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Discover Nikkei at COPANI XV - Uruguay 2009

The History of Nikkei Youth Exchange in Paraguay

With financial and moral support from the commission of the Paraguayan Nikkei Center as well as parents, we of the Nikkei Youth Union, started our first exchange. Approximately 100 young people from most of the Nikkei communities in Paraguay participated, including youth from the rural areas of Yguazú and La Colmena and from the cities of Asunción, Encarnación, Ciudad del Este, and Pedro Juan Caballero.

Extraordinary and spirited activities took place at a large camp where you could find youth of different ages, including kids who spoke only Japanese or those who only spoke Spanish, kids from the city and from the rural areas, all with different ideals and experiences. They were able to exchange ideas and dreams as well as share knowledge, strengthening the bonds of community among the Nikkei youth of Paraguay.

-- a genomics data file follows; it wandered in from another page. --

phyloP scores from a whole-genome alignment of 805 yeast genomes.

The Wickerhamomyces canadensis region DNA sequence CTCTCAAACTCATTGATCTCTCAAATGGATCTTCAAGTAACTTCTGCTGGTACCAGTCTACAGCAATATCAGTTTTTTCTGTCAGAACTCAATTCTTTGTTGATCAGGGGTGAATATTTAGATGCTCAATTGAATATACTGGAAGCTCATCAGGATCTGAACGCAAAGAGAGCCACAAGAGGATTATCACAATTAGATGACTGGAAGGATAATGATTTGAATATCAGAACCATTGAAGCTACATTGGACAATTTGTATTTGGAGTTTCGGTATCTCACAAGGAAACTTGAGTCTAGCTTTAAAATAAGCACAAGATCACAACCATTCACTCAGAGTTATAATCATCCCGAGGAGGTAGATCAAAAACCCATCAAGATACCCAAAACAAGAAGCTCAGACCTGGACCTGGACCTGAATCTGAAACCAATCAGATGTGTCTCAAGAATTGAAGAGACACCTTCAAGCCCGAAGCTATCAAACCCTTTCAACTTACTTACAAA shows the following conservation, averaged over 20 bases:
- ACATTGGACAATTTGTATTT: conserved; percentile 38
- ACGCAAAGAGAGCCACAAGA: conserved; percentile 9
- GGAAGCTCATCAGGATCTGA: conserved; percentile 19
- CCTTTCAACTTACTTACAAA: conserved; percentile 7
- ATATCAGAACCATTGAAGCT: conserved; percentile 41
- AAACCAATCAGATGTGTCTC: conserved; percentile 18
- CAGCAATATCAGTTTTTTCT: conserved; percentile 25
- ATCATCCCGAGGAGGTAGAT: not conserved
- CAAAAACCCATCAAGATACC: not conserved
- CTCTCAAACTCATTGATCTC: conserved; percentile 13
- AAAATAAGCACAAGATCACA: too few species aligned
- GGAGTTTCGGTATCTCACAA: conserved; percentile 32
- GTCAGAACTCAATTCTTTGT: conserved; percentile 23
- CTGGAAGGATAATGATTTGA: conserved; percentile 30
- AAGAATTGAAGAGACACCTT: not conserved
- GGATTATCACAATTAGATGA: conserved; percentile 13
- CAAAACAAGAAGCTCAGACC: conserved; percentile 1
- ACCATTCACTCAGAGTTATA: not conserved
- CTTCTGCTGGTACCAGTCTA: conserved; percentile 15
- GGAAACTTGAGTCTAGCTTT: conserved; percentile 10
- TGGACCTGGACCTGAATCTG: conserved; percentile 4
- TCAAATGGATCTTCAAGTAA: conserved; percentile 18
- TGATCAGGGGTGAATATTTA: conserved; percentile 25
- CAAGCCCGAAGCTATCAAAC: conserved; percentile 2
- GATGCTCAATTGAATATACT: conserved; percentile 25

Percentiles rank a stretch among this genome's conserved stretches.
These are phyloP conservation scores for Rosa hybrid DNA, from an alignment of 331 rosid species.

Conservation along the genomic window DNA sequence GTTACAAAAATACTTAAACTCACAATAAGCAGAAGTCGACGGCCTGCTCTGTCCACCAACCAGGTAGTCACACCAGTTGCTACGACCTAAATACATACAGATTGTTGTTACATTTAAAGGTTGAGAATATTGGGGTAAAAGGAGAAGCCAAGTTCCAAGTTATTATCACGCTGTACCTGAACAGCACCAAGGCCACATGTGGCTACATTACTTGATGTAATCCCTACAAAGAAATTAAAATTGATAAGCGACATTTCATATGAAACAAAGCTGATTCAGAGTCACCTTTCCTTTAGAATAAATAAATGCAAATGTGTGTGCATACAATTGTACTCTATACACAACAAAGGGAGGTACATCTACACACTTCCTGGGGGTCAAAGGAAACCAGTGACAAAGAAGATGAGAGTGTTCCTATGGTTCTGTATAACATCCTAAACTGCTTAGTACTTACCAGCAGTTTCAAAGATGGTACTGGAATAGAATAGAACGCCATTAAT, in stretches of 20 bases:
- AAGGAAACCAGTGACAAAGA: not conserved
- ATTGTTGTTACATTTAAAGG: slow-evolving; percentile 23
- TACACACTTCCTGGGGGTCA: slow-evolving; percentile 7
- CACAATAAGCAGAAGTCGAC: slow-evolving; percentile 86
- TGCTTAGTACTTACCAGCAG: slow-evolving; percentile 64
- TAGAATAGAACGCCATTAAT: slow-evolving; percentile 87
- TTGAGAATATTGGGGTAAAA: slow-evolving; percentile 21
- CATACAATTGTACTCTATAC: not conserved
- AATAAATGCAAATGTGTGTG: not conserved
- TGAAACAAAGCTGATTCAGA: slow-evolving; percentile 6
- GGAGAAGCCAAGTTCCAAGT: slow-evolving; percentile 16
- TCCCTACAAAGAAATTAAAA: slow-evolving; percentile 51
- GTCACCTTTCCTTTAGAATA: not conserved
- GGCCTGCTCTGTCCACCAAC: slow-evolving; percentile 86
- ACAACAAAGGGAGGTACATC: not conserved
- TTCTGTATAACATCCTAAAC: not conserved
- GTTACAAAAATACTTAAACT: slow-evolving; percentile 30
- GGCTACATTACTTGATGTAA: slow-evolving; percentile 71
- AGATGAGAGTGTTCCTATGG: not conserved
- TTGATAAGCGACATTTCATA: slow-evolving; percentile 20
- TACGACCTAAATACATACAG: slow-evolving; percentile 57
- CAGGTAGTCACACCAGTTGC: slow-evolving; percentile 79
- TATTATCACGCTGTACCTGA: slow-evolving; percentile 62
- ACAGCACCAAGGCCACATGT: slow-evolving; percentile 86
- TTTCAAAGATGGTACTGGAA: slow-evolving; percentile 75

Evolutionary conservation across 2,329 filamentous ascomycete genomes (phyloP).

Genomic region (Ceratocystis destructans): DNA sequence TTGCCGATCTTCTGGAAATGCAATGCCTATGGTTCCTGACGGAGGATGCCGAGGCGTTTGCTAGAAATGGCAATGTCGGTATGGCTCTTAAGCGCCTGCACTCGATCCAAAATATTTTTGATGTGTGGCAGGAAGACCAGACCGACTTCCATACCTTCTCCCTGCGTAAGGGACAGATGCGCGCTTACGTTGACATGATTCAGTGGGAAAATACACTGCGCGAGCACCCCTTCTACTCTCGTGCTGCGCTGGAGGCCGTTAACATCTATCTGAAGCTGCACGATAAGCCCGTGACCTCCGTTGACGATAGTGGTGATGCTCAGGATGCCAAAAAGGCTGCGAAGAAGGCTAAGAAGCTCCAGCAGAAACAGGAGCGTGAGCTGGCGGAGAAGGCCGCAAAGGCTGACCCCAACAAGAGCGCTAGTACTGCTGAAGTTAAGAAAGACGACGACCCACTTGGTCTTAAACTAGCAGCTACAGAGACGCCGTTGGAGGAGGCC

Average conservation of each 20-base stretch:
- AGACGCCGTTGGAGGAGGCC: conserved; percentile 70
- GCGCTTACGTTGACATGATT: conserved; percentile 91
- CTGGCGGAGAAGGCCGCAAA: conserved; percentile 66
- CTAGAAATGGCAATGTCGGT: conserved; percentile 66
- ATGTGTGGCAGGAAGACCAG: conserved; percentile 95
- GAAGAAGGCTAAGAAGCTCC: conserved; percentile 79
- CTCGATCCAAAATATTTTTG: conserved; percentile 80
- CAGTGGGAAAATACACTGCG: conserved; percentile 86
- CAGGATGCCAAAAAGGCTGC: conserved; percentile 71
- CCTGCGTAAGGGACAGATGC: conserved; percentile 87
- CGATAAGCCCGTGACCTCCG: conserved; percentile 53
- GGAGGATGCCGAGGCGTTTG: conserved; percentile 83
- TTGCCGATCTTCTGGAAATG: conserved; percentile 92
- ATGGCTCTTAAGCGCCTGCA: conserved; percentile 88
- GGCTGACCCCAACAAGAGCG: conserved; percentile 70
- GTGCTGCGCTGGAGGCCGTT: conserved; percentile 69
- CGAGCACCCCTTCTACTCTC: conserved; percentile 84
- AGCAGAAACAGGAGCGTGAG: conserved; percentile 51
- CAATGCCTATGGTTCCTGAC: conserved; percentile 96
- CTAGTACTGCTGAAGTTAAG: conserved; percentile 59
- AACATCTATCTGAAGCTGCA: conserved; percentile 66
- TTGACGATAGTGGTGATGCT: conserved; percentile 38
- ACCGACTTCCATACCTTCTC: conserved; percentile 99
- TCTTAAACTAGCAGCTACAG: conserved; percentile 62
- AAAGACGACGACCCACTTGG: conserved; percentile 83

The first three years provided the impulses that brought these exchanges to fruition, and they gave us the opportunity to assess and gain knowledge of our Paraguayan Nikkei youth. We soon realized that, with so much variety in terms of ideas and experiences among our youth, it was difficult for us to deal with some very profound and complex topics, such as leadership, social commitment, and civic responsibility. It was during our fourth exchange, therefore, that our objectives underwent a slight change, as we gave more emphasis to the values associated with our Japanese heritage. We also created bonds of friendship for the Nikkei Youth Union, and we emphasized the concept of what it means to be Nikkei in our country.

This lack of Nikkei identification has its origins in the same historical process that shaped the larger Nikkei society of Paraguay. With only seventy-three years of Japanese immigration to the country, much of the first generation do not have a fixed concept of Nikkei. Many believe that they are “Japanese,” thus transmitting to their descendants a murky concept of Nikkei identity. More recently, however, the third and fourth generations, who are now adolescents, are questioning their identities and seeing themselves as Paraguayan Nikkei.